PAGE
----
Randomized clinical study on the analgesic effect of local infiltration versus spinal block for hemorrhoidectomy.
Sao Paulo Medical Journal, May 2017
Borges, Luis Antônio, da Cunha Leal, Plínio, Rey Moura, Ed Carlos, Sakata, Rioko Kimiko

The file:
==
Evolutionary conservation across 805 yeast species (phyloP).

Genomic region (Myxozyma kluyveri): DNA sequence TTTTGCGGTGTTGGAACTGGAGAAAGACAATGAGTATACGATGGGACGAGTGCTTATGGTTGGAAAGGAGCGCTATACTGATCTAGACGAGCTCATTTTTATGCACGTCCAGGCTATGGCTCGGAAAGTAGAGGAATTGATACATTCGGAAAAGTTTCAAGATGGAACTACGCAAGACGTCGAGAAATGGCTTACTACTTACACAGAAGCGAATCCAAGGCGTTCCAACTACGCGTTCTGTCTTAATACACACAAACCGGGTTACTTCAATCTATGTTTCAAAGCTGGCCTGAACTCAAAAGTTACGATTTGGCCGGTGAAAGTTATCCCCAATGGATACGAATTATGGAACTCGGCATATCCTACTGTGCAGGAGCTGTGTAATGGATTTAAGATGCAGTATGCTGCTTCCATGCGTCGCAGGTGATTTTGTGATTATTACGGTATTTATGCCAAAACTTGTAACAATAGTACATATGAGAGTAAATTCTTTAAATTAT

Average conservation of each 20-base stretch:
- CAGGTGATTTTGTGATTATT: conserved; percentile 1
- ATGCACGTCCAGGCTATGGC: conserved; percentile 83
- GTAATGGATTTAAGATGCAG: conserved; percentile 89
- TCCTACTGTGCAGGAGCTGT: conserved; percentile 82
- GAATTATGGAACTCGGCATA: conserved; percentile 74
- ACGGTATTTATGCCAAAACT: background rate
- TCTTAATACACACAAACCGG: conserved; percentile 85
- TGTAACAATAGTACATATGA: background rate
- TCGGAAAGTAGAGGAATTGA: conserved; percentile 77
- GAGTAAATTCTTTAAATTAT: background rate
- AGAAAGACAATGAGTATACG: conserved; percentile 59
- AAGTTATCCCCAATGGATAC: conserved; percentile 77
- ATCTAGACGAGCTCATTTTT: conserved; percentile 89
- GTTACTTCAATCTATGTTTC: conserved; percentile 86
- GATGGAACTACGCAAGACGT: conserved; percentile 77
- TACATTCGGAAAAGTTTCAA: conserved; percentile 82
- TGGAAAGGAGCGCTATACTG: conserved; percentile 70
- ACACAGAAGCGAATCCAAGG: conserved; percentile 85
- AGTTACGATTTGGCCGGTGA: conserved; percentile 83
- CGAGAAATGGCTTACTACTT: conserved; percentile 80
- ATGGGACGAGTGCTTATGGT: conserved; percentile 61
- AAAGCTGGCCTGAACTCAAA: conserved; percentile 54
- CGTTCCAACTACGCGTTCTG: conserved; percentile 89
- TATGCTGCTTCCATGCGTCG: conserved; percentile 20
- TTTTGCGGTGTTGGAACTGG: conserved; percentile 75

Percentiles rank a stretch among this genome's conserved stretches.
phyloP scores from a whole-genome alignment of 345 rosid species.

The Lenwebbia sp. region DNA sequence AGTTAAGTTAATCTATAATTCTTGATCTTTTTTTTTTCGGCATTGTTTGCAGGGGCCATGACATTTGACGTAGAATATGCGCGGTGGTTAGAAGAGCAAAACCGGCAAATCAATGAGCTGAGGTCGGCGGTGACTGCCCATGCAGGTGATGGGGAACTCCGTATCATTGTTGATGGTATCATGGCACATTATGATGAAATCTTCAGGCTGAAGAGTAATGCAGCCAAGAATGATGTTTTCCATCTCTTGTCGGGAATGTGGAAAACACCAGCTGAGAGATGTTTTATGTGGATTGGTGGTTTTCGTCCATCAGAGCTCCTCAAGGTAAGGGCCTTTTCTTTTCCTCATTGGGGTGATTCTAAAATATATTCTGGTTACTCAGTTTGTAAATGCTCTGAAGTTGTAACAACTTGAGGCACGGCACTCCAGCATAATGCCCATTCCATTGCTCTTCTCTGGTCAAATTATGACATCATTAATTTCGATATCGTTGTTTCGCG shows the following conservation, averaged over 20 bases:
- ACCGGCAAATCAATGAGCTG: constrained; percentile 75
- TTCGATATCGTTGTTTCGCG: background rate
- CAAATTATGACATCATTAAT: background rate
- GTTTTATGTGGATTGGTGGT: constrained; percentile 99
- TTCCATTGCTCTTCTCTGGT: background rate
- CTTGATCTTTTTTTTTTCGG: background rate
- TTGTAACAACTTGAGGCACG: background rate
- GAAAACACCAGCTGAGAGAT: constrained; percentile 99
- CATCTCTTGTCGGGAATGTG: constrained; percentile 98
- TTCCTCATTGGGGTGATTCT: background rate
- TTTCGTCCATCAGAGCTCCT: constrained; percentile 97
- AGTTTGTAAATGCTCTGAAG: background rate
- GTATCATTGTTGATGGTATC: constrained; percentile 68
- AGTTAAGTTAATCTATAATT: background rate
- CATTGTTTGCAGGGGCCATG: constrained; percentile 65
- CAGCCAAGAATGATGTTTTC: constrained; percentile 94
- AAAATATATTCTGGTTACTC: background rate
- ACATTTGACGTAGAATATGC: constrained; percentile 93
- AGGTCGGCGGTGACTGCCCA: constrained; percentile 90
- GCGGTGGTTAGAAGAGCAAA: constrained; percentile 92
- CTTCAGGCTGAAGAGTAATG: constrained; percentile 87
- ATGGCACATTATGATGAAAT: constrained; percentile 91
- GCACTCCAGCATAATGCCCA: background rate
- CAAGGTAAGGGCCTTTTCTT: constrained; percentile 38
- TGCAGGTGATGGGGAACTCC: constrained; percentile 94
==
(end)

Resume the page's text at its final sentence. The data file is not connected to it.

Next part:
Postoperative analgesia and early recovery are important for hospital discharge. The primary objective of this study was to compare the analgesic effectiveness of perianal infiltration and subarachnoid anesthesia for hemorrhoidectomy. The secondary objective was to compare time to discharge, adverse effects and complications. Randomized, prospective and comparative study at Dr. Mário Gatti Hospital. Forty patients aged 18-60, in American Society of Anesthesiologists physical status category 1 or 2, were included. The local group (LG) received local infiltration (0.75% ropivacaine) under general anesthesia; the spinal group (SG) received subarachnoid block (2 ml of 0.5% bupivacaine). Analgesic supplementation consisted of fentanyl for LG and lidocaine for SG. Postoperative pain intensity, sphincter relaxation, lower-limb strength, time to discharge, analgesic dose over one week and adverse effects were assessed. Eleven LG patients (52.4%) required supplementation, but no SG patients. Pain intensity was higher for LG up to 120 min, but there were no differences at 150 or 180 min. There were no differences in the need for paracetamol or tramadol. Times to first analgesic supplementation and hospital discharge were longer for SG. The adverse effects were nausea, dizziness and urinary retention. Pain intensity was higher in LG than in SG over the first 2 h, but without differences after 150 and 180 min. Time to first supplementation was shorter in LG. There were no differences in doses of paracetamol and tramadol, or in adverse effects. ClinicalTrials.gov NCT02839538.
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